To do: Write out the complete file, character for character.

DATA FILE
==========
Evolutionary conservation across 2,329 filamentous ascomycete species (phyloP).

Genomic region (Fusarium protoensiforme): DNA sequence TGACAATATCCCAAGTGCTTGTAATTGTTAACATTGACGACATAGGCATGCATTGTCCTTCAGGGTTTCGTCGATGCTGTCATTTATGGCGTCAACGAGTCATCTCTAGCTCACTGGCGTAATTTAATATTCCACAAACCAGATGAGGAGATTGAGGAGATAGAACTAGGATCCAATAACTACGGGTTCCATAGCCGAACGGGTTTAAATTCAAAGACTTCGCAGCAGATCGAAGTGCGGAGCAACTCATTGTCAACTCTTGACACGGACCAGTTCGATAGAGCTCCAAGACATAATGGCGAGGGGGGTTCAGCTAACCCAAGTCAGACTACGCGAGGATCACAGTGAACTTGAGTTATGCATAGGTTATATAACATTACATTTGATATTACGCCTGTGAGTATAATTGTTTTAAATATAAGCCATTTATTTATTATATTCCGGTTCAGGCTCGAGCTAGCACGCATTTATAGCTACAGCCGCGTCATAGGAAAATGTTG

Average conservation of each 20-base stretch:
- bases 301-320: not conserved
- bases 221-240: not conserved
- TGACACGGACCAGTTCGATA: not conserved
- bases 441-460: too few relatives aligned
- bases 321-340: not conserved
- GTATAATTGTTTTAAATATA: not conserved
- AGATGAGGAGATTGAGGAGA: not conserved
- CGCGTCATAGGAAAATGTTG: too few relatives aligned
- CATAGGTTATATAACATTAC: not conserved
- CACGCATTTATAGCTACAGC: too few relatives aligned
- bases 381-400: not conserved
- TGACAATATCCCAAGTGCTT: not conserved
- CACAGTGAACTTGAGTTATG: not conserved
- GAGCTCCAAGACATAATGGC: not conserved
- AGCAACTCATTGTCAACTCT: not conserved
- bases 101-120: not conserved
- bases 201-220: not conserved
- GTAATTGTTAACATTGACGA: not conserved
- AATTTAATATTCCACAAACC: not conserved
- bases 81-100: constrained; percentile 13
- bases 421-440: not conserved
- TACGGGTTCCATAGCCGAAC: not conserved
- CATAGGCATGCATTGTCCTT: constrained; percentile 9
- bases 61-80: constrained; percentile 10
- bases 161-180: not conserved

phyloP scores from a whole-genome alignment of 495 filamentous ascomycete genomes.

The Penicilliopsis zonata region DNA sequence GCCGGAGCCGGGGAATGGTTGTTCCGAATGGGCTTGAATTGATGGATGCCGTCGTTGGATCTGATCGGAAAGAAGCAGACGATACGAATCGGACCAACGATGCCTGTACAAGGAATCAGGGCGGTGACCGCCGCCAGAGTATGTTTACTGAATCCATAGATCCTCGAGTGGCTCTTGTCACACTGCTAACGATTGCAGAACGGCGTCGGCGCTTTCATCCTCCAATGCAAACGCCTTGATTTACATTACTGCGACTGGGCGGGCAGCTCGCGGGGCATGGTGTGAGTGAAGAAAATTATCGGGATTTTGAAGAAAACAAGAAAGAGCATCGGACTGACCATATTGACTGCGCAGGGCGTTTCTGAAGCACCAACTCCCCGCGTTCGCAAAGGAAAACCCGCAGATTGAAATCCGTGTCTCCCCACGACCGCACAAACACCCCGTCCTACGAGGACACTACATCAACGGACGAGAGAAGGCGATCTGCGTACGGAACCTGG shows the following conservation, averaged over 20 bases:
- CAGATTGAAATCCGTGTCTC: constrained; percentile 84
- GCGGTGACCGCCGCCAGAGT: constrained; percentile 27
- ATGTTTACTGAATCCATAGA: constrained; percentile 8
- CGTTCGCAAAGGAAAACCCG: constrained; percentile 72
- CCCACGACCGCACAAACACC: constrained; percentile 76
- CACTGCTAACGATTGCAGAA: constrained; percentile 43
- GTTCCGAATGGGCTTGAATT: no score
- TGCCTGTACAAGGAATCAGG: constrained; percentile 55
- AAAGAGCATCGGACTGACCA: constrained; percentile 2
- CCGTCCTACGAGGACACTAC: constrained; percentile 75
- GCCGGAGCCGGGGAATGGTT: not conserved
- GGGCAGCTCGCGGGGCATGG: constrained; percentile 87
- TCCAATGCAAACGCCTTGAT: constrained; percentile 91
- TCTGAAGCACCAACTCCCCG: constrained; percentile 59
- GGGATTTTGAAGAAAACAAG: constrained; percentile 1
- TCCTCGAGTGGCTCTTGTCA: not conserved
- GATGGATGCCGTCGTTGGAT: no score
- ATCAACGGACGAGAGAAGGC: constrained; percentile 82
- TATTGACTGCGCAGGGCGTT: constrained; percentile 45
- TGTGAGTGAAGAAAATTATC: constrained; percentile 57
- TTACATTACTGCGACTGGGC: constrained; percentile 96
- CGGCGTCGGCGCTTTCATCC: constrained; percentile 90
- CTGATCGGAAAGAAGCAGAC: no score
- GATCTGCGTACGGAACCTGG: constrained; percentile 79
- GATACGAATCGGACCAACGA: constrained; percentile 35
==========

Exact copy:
Evolutionary conservation across 2,329 filamentous ascomycete species (phyloP).

Genomic region (Fusarium protoensiforme): DNA sequence TGACAATATCCCAAGTGCTTGTAATTGTTAACATTGACGACATAGGCATGCATTGTCCTTCAGGGTTTCGTCGATGCTGTCATTTATGGCGTCAACGAGTCATCTCTAGCTCACTGGCGTAATTTAATATTCCACAAACCAGATGAGGAGATTGAGGAGATAGAACTAGGATCCAATAACTACGGGTTCCATAGCCGAACGGGTTTAAATTCAAAGACTTCGCAGCAGATCGAAGTGCGGAGCAACTCATTGTCAACTCTTGACACGGACCAGTTCGATAGAGCTCCAAGACATAATGGCGAGGGGGGTTCAGCTAACCCAAGTCAGACTACGCGAGGATCACAGTGAACTTGAGTTATGCATAGGTTATATAACATTACATTTGATATTACGCCTGTGAGTATAATTGTTTTAAATATAAGCCATTTATTTATTATATTCCGGTTCAGGCTCGAGCTAGCACGCATTTATAGCTACAGCCGCGTCATAGGAAAATGTTG

Average conservation of each 20-base stretch:
- bases 301-320: not conserved
- bases 221-240: not conserved
- TGACACGGACCAGTTCGATA: not conserved
- bases 441-460: too few relatives aligned
- bases 321-340: not conserved
- GTATAATTGTTTTAAATATA: not conserved
- AGATGAGGAGATTGAGGAGA: not conserved
- CGCGTCATAGGAAAATGTTG: too few relatives aligned
- CATAGGTTATATAACATTAC: not conserved
- CACGCATTTATAGCTACAGC: too few relatives aligned
- bases 381-400: not conserved
- TGACAATATCCCAAGTGCTT: not conserved
- CACAGTGAACTTGAGTTATG: not conserved
- GAGCTCCAAGACATAATGGC: not conserved
- AGCAACTCATTGTCAACTCT: not conserved
- bases 101-120: not conserved
- bases 201-220: not conserved
- GTAATTGTTAACATTGACGA: not conserved
- AATTTAATATTCCACAAACC: not conserved
- bases 81-100: constrained; percentile 13
- bases 421-440: not conserved
- TACGGGTTCCATAGCCGAAC: not conserved
- CATAGGCATGCATTGTCCTT: constrained; percentile 9
- bases 61-80: constrained; percentile 10
- bases 161-180: not conserved

phyloP scores from a whole-genome alignment of 495 filamentous ascomycete genomes.

The Penicilliopsis zonata region DNA sequence GCCGGAGCCGGGGAATGGTTGTTCCGAATGGGCTTGAATTGATGGATGCCGTCGTTGGATCTGATCGGAAAGAAGCAGACGATACGAATCGGACCAACGATGCCTGTACAAGGAATCAGGGCGGTGACCGCCGCCAGAGTATGTTTACTGAATCCATAGATCCTCGAGTGGCTCTTGTCACACTGCTAACGATTGCAGAACGGCGTCGGCGCTTTCATCCTCCAATGCAAACGCCTTGATTTACATTACTGCGACTGGGCGGGCAGCTCGCGGGGCATGGTGTGAGTGAAGAAAATTATCGGGATTTTGAAGAAAACAAGAAAGAGCATCGGACTGACCATATTGACTGCGCAGGGCGTTTCTGAAGCACCAACTCCCCGCGTTCGCAAAGGAAAACCCGCAGATTGAAATCCGTGTCTCCCCACGACCGCACAAACACCCCGTCCTACGAGGACACTACATCAACGGACGAGAGAAGGCGATCTGCGTACGGAACCTGG shows the following conservation, averaged over 20 bases:
- CAGATTGAAATCCGTGTCTC: constrained; percentile 84
- GCGGTGACCGCCGCCAGAGT: constrained; percentile 27
- ATGTTTACTGAATCCATAGA: constrained; percentile 8
- CGTTCGCAAAGGAAAACCCG: constrained; percentile 72
- CCCACGACCGCACAAACACC: constrained; percentile 76
- CACTGCTAACGATTGCAGAA: constrained; percentile 43
- GTTCCGAATGGGCTTGAATT: no score
- TGCCTGTACAAGGAATCAGG: constrained; percentile 55
- AAAGAGCATCGGACTGACCA: constrained; percentile 2
- CCGTCCTACGAGGACACTAC: constrained; percentile 75
- GCCGGAGCCGGGGAATGGTT: not conserved
- GGGCAGCTCGCGGGGCATGG: constrained; percentile 87
- TCCAATGCAAACGCCTTGAT: constrained; percentile 91
- TCTGAAGCACCAACTCCCCG: constrained; percentile 59
- GGGATTTTGAAGAAAACAAG: constrained; percentile 1
- TCCTCGAGTGGCTCTTGTCA: not conserved
- GATGGATGCCGTCGTTGGAT: no score
- ATCAACGGACGAGAGAAGGC: constrained; percentile 82
- TATTGACTGCGCAGGGCGTT: constrained; percentile 45
- TGTGAGTGAAGAAAATTATC: constrained; percentile 57
- TTACATTACTGCGACTGGGC: constrained; percentile 96
- CGGCGTCGGCGCTTTCATCC: constrained; percentile 90
- CTGATCGGAAAGAAGCAGAC: no score
- GATCTGCGTACGGAACCTGG: constrained; percentile 79
- GATACGAATCGGACCAACGA: constrained; percentile 35